Huntly Hill — after the vicarious commander. The site 
was a most favourable one for Crawford's party. It com- 
manded a full view of the country along which Huntly's 
army approached ; it was an ea^y position to defend, and 
a difficult one to assail. As you stand at the Hair Cairn, 
and look in the direction of Brechin, you see a gently 
sloping tableland, giving ample room for the easy develop- 
ment of troops all screened from the view of those 
approaching from the north. Looking on the other side, 
you see a steep declivity extending along the hill for a 
considerable distance, up some part of which the attacking 
force, from the strath on the north , must come. You see 
the application of the words of Lindsay of Pitscottie, with 
reference to Crawford's troops, that they took " thair 
advantage of the brae syd." 

The view from the summit of the ridge which rises 
between the valley of the South Esk and the valley of 
the Xorth Esk would require the pen of a Ruskin to 
depict. The fine mansion of Stracathro and the 
beautifully wooded grounds by which it is surrounded 
lie at your feet, with the long level valley, dotted 
with picturesque cottages and substantial farm houses 
extending to the north and west, and lending ever- 
changing light and shade to the charming picture. 
The course of the North Esk, with its sylvan fringes, 
until lost in the rich foliage of the AVoods of the Burn 
like a long and gentle arm, stretches lovingly over 
the shoulder of many a verdant knoll ; the ]:>retty 


village of Edzell, with the remains of its castle, hoary 
with ngej to the left the Caterthuns, and towering 
over all eral ranges of the Grampians. 

But we cannot longer tarry, for although the 
prospecl is very pleasing, and tempts one to linger, 
we have many a pretty scene before us on which to 
feast our eyes. Descending the hill, and passing 
between the dense woods of Dun, we reach the 
Church of J >un and I>un House 

Dun House. 

Bow aweitlie ahonne the morning sunne 
T"|K»n the boanie Ha' -house o 1 Dun ; 
Siccan a bien ami lovelie abode 
Mil lit wyle the pilgrime art' hi^ roade. 

The Church of Dun belonged to the Cathedral of 
Brechin, and became attached to the foundation of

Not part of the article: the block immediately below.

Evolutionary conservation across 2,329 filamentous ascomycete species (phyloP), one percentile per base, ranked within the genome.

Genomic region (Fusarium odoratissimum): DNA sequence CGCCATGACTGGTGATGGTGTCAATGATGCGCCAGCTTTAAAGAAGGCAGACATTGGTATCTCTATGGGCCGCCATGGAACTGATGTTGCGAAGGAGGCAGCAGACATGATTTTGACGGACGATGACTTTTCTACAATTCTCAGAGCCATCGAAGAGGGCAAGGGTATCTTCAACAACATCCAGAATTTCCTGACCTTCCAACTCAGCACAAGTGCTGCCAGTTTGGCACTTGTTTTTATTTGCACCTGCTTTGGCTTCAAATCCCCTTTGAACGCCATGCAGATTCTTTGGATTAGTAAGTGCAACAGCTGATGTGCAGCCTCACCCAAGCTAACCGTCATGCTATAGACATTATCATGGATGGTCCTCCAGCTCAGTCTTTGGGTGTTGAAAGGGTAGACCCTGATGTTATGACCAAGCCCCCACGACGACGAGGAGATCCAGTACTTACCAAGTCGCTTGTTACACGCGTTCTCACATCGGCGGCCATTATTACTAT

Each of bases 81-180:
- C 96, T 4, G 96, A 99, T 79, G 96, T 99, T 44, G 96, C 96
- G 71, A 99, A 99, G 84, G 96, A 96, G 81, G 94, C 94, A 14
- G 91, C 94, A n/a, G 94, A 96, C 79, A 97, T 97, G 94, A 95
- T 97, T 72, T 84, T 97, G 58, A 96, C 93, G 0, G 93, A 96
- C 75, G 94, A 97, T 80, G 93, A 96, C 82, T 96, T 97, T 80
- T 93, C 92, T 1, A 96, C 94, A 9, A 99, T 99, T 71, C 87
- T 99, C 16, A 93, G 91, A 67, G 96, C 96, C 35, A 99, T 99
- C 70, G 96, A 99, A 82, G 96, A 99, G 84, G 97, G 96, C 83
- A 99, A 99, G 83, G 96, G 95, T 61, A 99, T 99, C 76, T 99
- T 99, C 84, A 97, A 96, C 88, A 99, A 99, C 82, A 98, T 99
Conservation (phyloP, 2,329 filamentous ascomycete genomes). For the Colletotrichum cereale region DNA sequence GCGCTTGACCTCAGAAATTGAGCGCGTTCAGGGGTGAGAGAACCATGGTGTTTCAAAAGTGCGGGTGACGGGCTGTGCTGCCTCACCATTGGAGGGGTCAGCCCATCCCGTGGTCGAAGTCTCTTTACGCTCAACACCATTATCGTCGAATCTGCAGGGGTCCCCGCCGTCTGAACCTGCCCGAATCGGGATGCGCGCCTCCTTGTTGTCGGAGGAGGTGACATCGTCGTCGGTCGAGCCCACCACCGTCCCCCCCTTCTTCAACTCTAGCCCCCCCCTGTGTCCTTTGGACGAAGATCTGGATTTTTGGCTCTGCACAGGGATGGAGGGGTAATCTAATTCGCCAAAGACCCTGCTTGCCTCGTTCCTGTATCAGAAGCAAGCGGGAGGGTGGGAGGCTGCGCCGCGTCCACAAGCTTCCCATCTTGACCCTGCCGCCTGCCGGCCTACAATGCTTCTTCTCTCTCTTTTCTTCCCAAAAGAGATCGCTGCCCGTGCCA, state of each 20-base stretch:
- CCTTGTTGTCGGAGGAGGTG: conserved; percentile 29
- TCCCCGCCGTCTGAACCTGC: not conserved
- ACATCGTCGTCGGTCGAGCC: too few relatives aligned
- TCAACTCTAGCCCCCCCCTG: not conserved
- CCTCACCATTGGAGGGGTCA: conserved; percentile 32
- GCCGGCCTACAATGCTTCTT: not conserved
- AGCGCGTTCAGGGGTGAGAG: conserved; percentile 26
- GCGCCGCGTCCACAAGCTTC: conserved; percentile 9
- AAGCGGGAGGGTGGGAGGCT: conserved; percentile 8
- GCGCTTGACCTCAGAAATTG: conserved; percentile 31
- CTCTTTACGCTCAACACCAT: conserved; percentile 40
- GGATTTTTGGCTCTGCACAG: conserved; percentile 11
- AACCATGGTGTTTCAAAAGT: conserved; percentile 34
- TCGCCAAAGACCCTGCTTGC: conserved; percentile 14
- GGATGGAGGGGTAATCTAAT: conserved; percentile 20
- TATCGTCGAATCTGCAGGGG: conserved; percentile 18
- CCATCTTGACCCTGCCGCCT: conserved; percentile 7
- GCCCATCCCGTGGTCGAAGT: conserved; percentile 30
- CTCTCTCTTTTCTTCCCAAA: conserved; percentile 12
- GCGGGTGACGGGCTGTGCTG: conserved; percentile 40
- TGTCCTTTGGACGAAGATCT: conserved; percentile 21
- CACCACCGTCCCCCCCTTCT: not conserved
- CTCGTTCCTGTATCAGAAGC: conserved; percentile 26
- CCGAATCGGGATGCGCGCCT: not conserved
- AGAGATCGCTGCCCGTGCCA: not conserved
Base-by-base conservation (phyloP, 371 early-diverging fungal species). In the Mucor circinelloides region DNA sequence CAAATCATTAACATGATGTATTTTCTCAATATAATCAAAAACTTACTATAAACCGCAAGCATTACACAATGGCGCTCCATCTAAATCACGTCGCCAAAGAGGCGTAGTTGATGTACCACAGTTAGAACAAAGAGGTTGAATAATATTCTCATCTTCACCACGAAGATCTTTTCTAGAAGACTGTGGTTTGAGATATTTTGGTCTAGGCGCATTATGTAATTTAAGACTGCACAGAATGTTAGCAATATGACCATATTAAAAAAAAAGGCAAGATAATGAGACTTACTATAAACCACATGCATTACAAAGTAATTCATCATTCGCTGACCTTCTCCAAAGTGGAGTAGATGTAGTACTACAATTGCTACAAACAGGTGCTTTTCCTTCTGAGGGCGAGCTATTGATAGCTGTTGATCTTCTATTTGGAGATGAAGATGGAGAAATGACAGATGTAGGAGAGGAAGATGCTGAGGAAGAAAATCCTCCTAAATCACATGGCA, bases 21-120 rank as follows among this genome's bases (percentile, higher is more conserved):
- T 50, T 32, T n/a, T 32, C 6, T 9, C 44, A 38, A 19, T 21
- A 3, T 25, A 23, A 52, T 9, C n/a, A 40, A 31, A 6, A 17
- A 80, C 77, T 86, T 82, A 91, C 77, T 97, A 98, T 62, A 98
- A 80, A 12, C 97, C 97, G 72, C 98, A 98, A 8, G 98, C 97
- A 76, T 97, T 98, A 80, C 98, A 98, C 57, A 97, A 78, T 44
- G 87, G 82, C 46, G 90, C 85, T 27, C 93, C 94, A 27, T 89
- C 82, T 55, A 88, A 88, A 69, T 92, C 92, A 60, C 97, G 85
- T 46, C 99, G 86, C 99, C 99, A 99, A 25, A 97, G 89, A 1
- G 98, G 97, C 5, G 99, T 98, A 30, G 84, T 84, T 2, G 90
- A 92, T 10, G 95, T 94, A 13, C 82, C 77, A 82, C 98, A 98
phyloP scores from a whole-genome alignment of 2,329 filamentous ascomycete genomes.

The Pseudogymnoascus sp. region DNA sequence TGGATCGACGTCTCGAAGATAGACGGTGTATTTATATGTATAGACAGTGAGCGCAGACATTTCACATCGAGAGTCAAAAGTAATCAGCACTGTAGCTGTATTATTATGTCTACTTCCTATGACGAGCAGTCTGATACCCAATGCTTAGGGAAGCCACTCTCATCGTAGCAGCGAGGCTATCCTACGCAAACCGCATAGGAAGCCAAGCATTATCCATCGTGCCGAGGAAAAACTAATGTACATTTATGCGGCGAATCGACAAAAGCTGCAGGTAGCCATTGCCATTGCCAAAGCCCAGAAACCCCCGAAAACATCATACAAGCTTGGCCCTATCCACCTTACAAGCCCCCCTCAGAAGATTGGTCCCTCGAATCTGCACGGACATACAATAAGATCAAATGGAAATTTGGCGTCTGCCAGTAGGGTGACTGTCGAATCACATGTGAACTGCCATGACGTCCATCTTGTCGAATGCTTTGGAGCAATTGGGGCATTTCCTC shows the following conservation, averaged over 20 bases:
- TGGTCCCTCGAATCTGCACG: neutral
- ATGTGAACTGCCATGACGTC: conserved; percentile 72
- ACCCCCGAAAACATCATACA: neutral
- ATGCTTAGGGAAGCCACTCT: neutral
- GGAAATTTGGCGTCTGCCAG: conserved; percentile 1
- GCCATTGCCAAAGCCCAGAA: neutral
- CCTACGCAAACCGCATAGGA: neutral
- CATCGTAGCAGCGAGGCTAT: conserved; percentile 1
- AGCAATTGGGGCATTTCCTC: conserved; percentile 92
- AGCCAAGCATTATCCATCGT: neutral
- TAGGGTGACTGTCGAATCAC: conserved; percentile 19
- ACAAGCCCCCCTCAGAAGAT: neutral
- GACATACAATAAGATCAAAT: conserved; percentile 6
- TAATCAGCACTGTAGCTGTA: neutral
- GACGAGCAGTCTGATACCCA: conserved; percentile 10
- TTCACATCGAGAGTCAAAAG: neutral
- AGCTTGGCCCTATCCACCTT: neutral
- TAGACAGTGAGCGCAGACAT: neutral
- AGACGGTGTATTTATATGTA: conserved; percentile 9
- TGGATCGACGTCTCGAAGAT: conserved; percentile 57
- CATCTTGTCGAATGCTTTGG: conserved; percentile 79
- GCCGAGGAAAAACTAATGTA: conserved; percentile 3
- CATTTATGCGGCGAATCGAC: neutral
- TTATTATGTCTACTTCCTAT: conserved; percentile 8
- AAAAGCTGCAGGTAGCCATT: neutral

the Nunnery of Elcho, established by Sir David 
Lindsay of Grlenesk. In 1583 the vicarage of Dun 
(a chapel elected for pilgrimage) and the parsonage of 
Eglisjohn (traces of which still remain near the house 
of Langley Park — were united into one parish. The 
present church (Rev. Alexander Anderson) was 
erected a short distance to the westward of the old 
church, within the grounds of the House of Dun, 
which is finely situated on a plateau, having in front 
a spacious park gradually sloping down to the high- 
way, between Brechin and Montrose. Erected in 
175.8, from designs by the elder Adams, it is an 
elegant structure, the entrance being under a portico 
adorned with Ionic pilasters. The windows open 
out on a pretty terrace and a charming flower garden. 
The noble trees in and around the park are worthy of 
special attention. They are of great size and variety, 
including Wellingtonias, Auracarias, and other modern 
sorts, but perhaps the chief ornaments of the beautiful 


domain are the magnificent oaks, elms, beeches, 
chestnuts, and limes to be seen in all directions, 
raising their heads sixty or seventy feet above the 
ground. The present mansion superseded an older 
one, and it is probable that the larger trees may have 
been planted in the infancy of the previous house, 
which in its turn took the place of the ancient Castle 
of Dun, which stood within the present garden, near 
the kirkyard, where an old arched gateway, constructed 
of stone, and with thick walls, prettily covered with 
ivy, still marks the site of the old baronial residence. 
As we have it the old ballad, "The Ghost o' Dun": — 

Once on a time, near yon eeaport, 

An ancient castle stood, 
Hard, by a little winding stream. 

That gurgled through a wood. 
Projected towers erect on high 

Stood by the little stream. 
Where minstrels oft were heard to blow 

And honours to proclaim. 

Those splendid walls, so vast on high, 

Stood far above the trees. 
With waving colours on the towers 

That turn'd still with the breeze. 

Now minstrels and towers are gone, 

Their form is seen no more. 
Nor waving colours on their tops 

Seen from the eastern shore. 

The old house of Dun was sacked by the Marquis of 
Montrose in the time ot the Civil War. Erskine was 
obnoxious to the Marquis in proportion to his influence 
and zeal as a leader of the Covenanters. Having 
been pillaged by the Royalists under Irvine of Drum, 
the people of Montrose, fearing another visit, had the 
most portable and valuable of their goods removed to 
Dun House for security. Hearing of the store 
deposited there, Montrose could not resist the 
temptation of attacking it while passing from Athole 
through Angus, gutting the house, and plundering it 


The Den of I hin is a pretty ravine to the west of 
the house, extending to about a mile in length, 
through which a rivulet, having its rise in Dun's 
Dish, flows. The walks through the I >en afford a cool 
and pleasant retreat, even in the middle of a bright 
summer day. The greenhouses, vineries, &c., on the 
right bank of the Den, are reached by a footbridge 
thrown across the ravine. Immediately to the south 
of it is the picturesque graveyard, in which are the 
ruins of the old ivy-covered Church, and many old 
tombstones. At the entrance a solemn-looking tree 
of gigantic proportions threatens the destruction of 
several tasteful stones around it — the decayed trunk 
leaning over considerably. We can imagine this to